affluent tourist markets of the world suchas the United States, Europe, Canada, Japan and Australia, one
may concludethat the long distance is one of the factors responsible for low arrivals. It costsa visitor
from these countries, quite a substantial amount, to visit India for a
holiday. It has been stated earlier that Europe and North America continue tobe the main generating and
receiving areas for international tourism,accounting for as much as 70% and 20% respectively, of
international tourist arrivals. Easy accessibility, thus is a key factor for the growth and development of
The accommodation and other facilities complement the attractions.
Accommodation plays a central role and is very basic to tourist destinations.
World Tourism Organization in its definition of a tourist has stated that he
must spend at least one night in the destination visited, to qualify as a tourist.
This presupposes availability of some kind of accommodation. The demand
for accommodation away from one’s home is met by a variety of facilities.
The range and type of accommodation is quite varied and has undergone considerable change since the
last half century. There has been a decline in the use of boarding houses and small private hotels. Larger
hotels are increasing their share of holiday trade, especially in big metropolitan area sand popular spots.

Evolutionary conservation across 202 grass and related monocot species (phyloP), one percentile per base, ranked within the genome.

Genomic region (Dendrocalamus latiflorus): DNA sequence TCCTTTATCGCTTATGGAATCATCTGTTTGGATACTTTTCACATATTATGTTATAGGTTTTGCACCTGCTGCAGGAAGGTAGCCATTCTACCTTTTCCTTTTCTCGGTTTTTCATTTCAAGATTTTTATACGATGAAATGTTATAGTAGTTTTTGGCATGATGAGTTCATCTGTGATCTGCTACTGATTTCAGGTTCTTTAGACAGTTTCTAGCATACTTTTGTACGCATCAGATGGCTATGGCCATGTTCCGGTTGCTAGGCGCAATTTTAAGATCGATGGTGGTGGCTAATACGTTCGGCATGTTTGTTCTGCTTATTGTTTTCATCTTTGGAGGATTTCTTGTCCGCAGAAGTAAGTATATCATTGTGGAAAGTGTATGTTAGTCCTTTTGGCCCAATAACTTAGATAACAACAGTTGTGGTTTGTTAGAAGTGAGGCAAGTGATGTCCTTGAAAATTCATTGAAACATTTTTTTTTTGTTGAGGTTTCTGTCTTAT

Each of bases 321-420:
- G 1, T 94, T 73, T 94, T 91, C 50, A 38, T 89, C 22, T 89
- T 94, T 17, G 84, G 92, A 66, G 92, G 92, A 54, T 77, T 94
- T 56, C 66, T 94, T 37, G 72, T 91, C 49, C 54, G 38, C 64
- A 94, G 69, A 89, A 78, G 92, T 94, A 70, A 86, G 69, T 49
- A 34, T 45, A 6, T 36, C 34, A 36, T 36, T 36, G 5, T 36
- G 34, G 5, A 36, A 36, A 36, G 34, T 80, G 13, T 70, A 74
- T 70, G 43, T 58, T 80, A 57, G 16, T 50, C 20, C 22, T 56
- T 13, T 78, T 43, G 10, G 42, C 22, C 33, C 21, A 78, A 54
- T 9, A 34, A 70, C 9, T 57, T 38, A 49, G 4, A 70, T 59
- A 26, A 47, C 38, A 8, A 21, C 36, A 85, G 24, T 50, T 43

In more traditional holiday and sea-side resorts in Europe and elsewhere, big hotels are keeping their
share of holiday resorts. In recent has been an increasing demand for more non- traditional and informal
types of accommodation. The latest trends in accommodation are holiday villages. In recent years there
has been an increase in the popularity of such accommodation.Accommodation may in itself be an
important tourist attraction. In fact,a large number of tourists visit a particular destination or town
there is a first class luxury hotel or resort which provides excellent servicesand facilities. Some countries
like Switzerland, Holland, France, Austria, andBelgium have gained a reputation for providing excellent
accommodation withespecially the resort hotels, have gained a reputation for their excellentcuisine,
services and facilities. The French government for instance, paved the
way for tourist development of Corsica by launching a big hotel developmentprogramme.
Facilities are a necessary aid to the tourist centre. For a sea-side resort,facilities like swimming, boating,
yachting, surf-riding, and other facilities likedancing, recreation and other amusements are important for
every touristcentre. Amenities can be of two types; natural, eg. beaches, sea-bathing,possibilities of
fishing, opportunities for climbing, trekking, viewing, etc. andman-made, eg. various types of
entertainment and facilities which cater to thespecial needs of the tourists. Excellent sandy beaches,
sheltered from sunshinewith palm and coconut trees and offering good bathing conditions form
verygood tourist attractions. Certain other natural amenities such as spaciouswaters for the purpose of
sailing, or the opportunities for fishing and huntingare also very important.
CHECK YOUR PROGRESS 1
1) Name some ‘Tourist Products’.
2) List some reasons why you would like to travel.
3) Put down five tourist destinations you would like to visit and describe how you would reach them.